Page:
You are currently viewing What You Should Know About A Property In Guatemala Before You Buy It.

Undoubtedly, at some point, we have wondered what should be taken into account before buying a house, an apartment or a piece of land.

It is normal that this concern arises because our capital and patrimony can be affected if a correct investigation of the real estate to be acquired is not carried out.

Therefore, we believe that it is of utmost importance that you take note of the following aspects and recommendations to be able to make the purchase of real estate in a transparent and satisfactory manner that will avoid future problems.



At the moment of being in process of the purchase of a property it is indispensable and important to know that the person or entity that sells us, is indeed the owner of such property, for it is important that it provides the necessary information supported by the General Registry of the Property where this circumstance is recorded.

We recommend that the current status of the property in the General Land Registry be verified by yourself or through a legal advisor using the property's registry data.



In this aspect, caution must be taken before signing any purchase and sale document, since any real estate can be encumbered or have annotations in its registry that will affect the future buyer. For example:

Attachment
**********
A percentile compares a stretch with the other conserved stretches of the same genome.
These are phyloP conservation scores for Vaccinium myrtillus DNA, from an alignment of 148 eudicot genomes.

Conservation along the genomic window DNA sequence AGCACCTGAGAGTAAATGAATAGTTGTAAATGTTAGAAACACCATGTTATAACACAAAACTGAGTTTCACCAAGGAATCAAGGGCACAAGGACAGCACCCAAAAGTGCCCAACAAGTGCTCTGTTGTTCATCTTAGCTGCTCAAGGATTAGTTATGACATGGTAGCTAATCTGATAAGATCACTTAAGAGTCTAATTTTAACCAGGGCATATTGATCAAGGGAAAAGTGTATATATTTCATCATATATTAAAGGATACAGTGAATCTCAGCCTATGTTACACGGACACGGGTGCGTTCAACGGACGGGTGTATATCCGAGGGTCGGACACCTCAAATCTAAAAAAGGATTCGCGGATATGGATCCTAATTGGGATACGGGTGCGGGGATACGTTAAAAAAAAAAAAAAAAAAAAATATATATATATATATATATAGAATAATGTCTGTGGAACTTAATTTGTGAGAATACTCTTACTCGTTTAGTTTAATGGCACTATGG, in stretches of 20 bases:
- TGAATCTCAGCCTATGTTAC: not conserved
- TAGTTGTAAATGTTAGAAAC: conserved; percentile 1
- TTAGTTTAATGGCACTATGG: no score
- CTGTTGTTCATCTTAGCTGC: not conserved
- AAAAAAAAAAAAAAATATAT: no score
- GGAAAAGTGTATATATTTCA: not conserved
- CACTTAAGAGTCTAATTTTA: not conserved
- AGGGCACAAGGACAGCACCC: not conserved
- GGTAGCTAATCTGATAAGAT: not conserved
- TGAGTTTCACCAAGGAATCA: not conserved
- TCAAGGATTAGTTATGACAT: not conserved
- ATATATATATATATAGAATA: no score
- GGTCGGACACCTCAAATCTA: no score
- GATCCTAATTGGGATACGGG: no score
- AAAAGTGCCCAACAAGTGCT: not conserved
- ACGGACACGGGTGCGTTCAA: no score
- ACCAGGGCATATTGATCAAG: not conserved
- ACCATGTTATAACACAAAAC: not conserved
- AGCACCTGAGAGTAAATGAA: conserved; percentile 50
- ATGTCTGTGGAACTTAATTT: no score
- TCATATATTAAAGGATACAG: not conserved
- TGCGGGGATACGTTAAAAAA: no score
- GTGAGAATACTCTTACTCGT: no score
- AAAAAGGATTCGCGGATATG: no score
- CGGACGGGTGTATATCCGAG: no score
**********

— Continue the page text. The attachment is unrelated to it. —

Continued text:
1. Mortgage
  2. Easements (light, passage, aqueduct, communication, conduction or electric power easements, etc.)
  3. Lifetime usufruct
  4. Immobilizations

Likewise, we recommend verifying that the property is up to date with the payment of the Single Real Estate Tax (ISUI).



Information on any real estate property can be obtained through the General Property Registry and the Real Estate Cadastre and Appraisal Office. In this case, we can verify the historical value that the property has had over time.

Therefore, at the moment of making a purchase contract, the value of the sale must coincide with the registry value of the property. Otherwise, the General Property Registry may reject the transaction.


The taxes that must be paid for entering into a purchase and sale agreement are also derived from this aspect, taking into consideration the following:

  1. If the real estate has not been previously transferred, the corresponding 12% Value Added Tax (VAT) will be paid on the value of the sale and purchase.
  2. If the real estate has been previously transferred 2 or more times, a 3% tax stamp will be paid on the value of the sale and purchase.



Once the corresponding investigation on the current state of the property has been carried out, the corresponding taxes have been paid and the public deed containing the purchase and sale contract has been signed, the testimony of the deed will be presented for its due inscription before the General Property Registry.

It is important to follow up with the legal advisor so that the registration is carried out and the property is in our name in a legal manner. Likewise, the notarial notices derived from the purchase-sale must be presented to the corresponding Municipality where the property is located and to the Dirección de Catastro y Avalúo de Bienes Inmuebles (Real Estate Cadastre and Appraisal Office).